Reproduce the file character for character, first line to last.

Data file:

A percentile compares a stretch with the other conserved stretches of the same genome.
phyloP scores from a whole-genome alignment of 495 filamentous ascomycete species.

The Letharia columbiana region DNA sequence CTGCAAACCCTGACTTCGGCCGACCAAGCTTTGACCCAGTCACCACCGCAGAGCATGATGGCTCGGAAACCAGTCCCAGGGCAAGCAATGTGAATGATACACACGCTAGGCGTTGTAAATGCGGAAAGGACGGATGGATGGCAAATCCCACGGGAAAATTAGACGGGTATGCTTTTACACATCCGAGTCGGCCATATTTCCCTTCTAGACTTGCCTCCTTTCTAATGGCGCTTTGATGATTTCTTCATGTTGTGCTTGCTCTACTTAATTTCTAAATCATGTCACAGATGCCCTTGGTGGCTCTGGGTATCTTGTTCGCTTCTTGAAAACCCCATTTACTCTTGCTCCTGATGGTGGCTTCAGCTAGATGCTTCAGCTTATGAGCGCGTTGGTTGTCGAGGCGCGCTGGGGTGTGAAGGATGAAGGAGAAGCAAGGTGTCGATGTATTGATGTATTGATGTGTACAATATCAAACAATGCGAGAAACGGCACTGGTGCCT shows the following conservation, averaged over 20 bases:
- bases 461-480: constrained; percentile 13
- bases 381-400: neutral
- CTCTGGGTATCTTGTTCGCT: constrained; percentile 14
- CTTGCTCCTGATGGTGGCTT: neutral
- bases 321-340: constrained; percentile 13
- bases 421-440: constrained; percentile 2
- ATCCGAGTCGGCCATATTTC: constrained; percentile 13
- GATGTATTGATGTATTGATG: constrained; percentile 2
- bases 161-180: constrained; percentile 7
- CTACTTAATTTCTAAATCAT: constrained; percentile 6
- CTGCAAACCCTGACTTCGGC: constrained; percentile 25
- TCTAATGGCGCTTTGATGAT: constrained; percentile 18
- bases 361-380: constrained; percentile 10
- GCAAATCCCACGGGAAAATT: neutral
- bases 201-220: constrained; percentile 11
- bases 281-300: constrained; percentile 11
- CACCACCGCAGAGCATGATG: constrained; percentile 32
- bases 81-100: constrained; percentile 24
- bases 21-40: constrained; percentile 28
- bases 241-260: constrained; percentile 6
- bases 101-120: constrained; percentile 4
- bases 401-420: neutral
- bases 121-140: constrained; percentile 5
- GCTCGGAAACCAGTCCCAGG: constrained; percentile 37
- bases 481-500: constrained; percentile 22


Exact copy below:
A percentile compares a stretch with the other conserved stretches of the same genome.
phyloP scores from a whole-genome alignment of 495 filamentous ascomycete species.

The Letharia columbiana region DNA sequence CTGCAAACCCTGACTTCGGCCGACCAAGCTTTGACCCAGTCACCACCGCAGAGCATGATGGCTCGGAAACCAGTCCCAGGGCAAGCAATGTGAATGATACACACGCTAGGCGTTGTAAATGCGGAAAGGACGGATGGATGGCAAATCCCACGGGAAAATTAGACGGGTATGCTTTTACACATCCGAGTCGGCCATATTTCCCTTCTAGACTTGCCTCCTTTCTAATGGCGCTTTGATGATTTCTTCATGTTGTGCTTGCTCTACTTAATTTCTAAATCATGTCACAGATGCCCTTGGTGGCTCTGGGTATCTTGTTCGCTTCTTGAAAACCCCATTTACTCTTGCTCCTGATGGTGGCTTCAGCTAGATGCTTCAGCTTATGAGCGCGTTGGTTGTCGAGGCGCGCTGGGGTGTGAAGGATGAAGGAGAAGCAAGGTGTCGATGTATTGATGTATTGATGTGTACAATATCAAACAATGCGAGAAACGGCACTGGTGCCT shows the following conservation, averaged over 20 bases:
- bases 461-480: constrained; percentile 13
- bases 381-400: neutral
- CTCTGGGTATCTTGTTCGCT: constrained; percentile 14
- CTTGCTCCTGATGGTGGCTT: neutral
- bases 321-340: constrained; percentile 13
- bases 421-440: constrained; percentile 2
- ATCCGAGTCGGCCATATTTC: constrained; percentile 13
- GATGTATTGATGTATTGATG: constrained; percentile 2
- bases 161-180: constrained; percentile 7
- CTACTTAATTTCTAAATCAT: constrained; percentile 6
- CTGCAAACCCTGACTTCGGC: constrained; percentile 25
- TCTAATGGCGCTTTGATGAT: constrained; percentile 18
- bases 361-380: constrained; percentile 10
- GCAAATCCCACGGGAAAATT: neutral
- bases 201-220: constrained; percentile 11
- bases 281-300: constrained; percentile 11
- CACCACCGCAGAGCATGATG: constrained; percentile 32
- bases 81-100: constrained; percentile 24
- bases 21-40: constrained; percentile 28
- bases 241-260: constrained; percentile 6
- bases 101-120: constrained; percentile 4
- bases 401-420: neutral
- bases 121-140: constrained; percentile 5
- GCTCGGAAACCAGTCCCAGG: constrained; percentile 37
- bases 481-500: constrained; percentile 22